A third refrigerant loop may be formed when both transfer valves 218 and 220 are open and the OEX 146 is receiving compressor 154 outflow through 4-way reversing valve 150. In this configuration, OEX 146 acts as a condenser. OEX 146 transfers heat to the outside air and condensed refrigerant flows out of OEX 146, through valve 220, through bidirectional orifice tube 216, through valve 218 and through the refrigerant side of BEX 132 to the suction side of compressor 154 through accumulator 152. Bidirectional orifice tube 216 expands the condensed refrigerant. The refrigerant side of BEX 132 acts as an evaporator, cooling the coolant side of BEX 132.
Neither the third refrigerant loop nor the fourth refrigerant loop, discussed in more detail below, isolates evaporator 138. In the third refrigerant loop, enough condensed refrigerant flows through check valve 214 to receiver 210 to keep the TXV 144 supplied with liquid refrigerant. TXV 144 comprises an integral temperature sensor which attaches to the output channel of evaporator 138. Conventionally, TXV 144 has a continuous range of flow restrictions between fully open and closed. The flow restriction varies automatically as a function the temperature at the output of evaporator 128 and a pre-selected setting. TXV 144 acts to maintain a constant temperature difference between the evaporator 138 output and the pre-selected setting by providing more refrigerant to evaporator 138 when the output temperature rises and less when the output temperature falls. The state of TXV 144 determines the demand for refrigerant from receiver 210 in bidirectional orifice separator 142. The demand on receiver 210 affects the pressure at the output of the check valves 212 and 214. In the third and fourth refrigerant loops (both transfer valves 218 and 220 open), the pressure at the output of the orifice tube 216 may be determined by the suction of the compressor 154. If the TXV 144 increases flow to the evaporator 138, the pressure difference across check valve 214 (third refrigerant loop) will increase and more of the refrigerant will flow through the check valve 214 and less refrigerant will flow through the orifice tube 216. Accordingly, in any refrigerant loop, the TXV 144 will always have sufficient coolant to operate evaporator 138. Any of the refrigerant loops may extract heat from the ventilation air in HVAC unit 134.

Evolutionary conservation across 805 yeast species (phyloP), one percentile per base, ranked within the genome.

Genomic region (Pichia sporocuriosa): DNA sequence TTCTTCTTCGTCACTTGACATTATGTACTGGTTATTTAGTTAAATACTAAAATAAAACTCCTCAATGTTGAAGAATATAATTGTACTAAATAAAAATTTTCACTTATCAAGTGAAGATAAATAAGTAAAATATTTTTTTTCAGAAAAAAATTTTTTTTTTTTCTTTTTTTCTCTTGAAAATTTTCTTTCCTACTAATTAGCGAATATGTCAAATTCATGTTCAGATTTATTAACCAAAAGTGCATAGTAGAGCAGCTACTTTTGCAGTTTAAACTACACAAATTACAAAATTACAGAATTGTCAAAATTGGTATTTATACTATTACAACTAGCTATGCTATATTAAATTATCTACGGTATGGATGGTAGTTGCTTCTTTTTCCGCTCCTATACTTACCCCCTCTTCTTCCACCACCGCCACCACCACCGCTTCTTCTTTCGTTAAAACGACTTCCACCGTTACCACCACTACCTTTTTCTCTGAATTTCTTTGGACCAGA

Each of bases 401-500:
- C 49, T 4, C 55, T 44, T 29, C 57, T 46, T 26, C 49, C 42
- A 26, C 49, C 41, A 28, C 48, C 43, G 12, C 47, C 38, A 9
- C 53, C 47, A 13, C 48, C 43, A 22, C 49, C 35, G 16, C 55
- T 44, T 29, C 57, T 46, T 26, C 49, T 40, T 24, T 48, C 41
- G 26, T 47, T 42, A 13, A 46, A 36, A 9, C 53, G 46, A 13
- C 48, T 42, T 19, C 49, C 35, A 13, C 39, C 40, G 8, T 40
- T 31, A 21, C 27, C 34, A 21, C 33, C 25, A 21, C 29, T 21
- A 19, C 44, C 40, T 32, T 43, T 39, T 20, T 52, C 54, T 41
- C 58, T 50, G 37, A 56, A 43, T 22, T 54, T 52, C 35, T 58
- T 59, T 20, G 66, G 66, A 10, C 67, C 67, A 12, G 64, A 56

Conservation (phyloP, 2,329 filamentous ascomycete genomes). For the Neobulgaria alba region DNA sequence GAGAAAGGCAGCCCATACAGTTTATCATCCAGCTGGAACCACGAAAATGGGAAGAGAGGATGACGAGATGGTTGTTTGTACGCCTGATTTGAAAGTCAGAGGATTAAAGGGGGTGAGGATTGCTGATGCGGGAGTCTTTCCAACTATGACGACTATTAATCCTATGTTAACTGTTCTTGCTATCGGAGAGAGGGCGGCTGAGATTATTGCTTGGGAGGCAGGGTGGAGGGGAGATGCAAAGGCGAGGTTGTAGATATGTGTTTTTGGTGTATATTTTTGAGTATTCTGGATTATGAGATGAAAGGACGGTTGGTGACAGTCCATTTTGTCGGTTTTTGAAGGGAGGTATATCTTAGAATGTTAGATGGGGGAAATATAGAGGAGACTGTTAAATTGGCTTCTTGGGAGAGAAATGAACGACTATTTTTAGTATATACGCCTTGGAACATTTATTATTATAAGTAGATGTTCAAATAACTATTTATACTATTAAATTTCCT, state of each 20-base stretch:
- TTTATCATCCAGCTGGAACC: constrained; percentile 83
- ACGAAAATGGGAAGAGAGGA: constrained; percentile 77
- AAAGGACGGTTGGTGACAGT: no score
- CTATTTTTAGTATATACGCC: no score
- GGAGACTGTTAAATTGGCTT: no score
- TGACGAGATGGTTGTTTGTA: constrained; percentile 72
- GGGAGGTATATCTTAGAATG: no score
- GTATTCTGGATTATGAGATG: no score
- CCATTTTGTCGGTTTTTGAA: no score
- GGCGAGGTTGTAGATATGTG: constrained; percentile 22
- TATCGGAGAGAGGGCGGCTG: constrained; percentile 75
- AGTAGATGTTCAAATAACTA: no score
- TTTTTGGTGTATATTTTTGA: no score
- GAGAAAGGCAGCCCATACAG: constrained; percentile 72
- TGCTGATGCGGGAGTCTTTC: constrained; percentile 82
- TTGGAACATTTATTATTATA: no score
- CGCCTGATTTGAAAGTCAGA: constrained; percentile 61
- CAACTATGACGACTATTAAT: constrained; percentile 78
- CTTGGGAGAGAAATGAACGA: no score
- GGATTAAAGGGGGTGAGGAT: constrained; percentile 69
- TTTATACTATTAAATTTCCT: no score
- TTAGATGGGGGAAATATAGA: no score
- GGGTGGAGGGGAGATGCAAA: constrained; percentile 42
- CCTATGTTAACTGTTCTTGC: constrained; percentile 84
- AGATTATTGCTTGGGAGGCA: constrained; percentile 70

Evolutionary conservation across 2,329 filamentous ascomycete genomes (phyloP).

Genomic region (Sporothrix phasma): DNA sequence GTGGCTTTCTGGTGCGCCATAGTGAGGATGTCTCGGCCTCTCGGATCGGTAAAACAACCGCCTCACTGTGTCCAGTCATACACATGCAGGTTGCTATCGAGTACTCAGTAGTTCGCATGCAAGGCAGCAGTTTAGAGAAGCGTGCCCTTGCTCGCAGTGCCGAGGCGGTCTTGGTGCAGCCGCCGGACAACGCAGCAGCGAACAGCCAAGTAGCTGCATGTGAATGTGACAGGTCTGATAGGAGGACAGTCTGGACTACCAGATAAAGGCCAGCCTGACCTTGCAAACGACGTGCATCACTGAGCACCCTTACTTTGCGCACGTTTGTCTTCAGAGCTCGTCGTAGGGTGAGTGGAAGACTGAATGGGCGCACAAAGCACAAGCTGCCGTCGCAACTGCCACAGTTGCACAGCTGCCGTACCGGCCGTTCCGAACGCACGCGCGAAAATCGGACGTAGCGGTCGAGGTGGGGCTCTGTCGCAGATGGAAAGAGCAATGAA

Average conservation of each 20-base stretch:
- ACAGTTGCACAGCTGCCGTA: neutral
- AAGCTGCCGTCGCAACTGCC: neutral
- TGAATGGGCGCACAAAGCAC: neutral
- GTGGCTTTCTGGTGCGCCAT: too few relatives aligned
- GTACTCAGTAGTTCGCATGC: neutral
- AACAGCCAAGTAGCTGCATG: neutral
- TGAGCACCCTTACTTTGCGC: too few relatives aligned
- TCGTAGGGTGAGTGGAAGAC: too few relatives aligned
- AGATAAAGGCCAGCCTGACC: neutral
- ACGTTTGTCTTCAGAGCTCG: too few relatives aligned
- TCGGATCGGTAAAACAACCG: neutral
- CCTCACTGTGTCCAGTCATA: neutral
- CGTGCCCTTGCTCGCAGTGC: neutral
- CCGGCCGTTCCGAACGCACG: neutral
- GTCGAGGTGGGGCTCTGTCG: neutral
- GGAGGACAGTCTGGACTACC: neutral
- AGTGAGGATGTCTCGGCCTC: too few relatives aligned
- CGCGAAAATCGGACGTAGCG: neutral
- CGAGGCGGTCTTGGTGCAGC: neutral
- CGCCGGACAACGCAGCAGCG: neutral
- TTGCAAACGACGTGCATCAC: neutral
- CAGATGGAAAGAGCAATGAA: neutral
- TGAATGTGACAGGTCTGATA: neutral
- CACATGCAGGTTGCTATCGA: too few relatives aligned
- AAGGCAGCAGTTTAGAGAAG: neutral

The third refrigerant loop may be used in concert with loop 194 to cool power train components 110. The third refrigerant loop dumps the heat extracted from dehumidification to the outside air though OEX 146 as a necessary sacrifice to keep critical power train components 110 cool. Loop 191 may run concurrently with the third refrigerant loop and loop 194. Coolant heaters 128 and 130 are OFF when the third refrigerant loop is used with loop 194.
The fourth refrigerant loop may be formed when both transfer valves 218 and 220 are open and the BEX 132 is receiving compressor 154 outflow. In this configuration, the refrigerant side of BEX 132 acts as a condenser and condensed refrigerant flows out of the refrigerant side BEX 132, through valve 218, through bidirectional orifice tube 216, through valve 220 and through OEX 146 to the suction side of compressor 154 through accumulator 152. Bidirectional orifice tube 216 expands the condensed refrigerant. The OEX 146 acts as an evaporator, cooling the outside air. The refrigerant side of BEX 132 transfers heat to the coolant side of BEX 132.
The fourth refrigerant loop may be used with loop 193 to recycle heat transferred into coolant through the BEX 132. Heat may then be transferred through the heater core 140 to warm the ventilation air. A portion of the heat transferred through the BEX 132 in the fourth refrigerant loop comprises heat originally transferred into evaporator 138 during dehumidification. That originally transferred heat may be contained in the refrigerant which mixes in accumulator 152 with refrigerant from the OEX 146 and may be sent into the refrigerant side of BEX 132 by the compressor 154.
The fourth refrigerant loop may be used in concert with loop 194 to heat power train components 110. Loop 191 may run concurrently with the fourth refrigerant loop. Loop 192 may run concurrently with the fourth refrigerant loop if loop 194 is not running, as when the heat transferred through the BEX 132 is routed to the heater core 140. Coolant heaters 128 and 130 may be ON when the fourth coolant loop is running.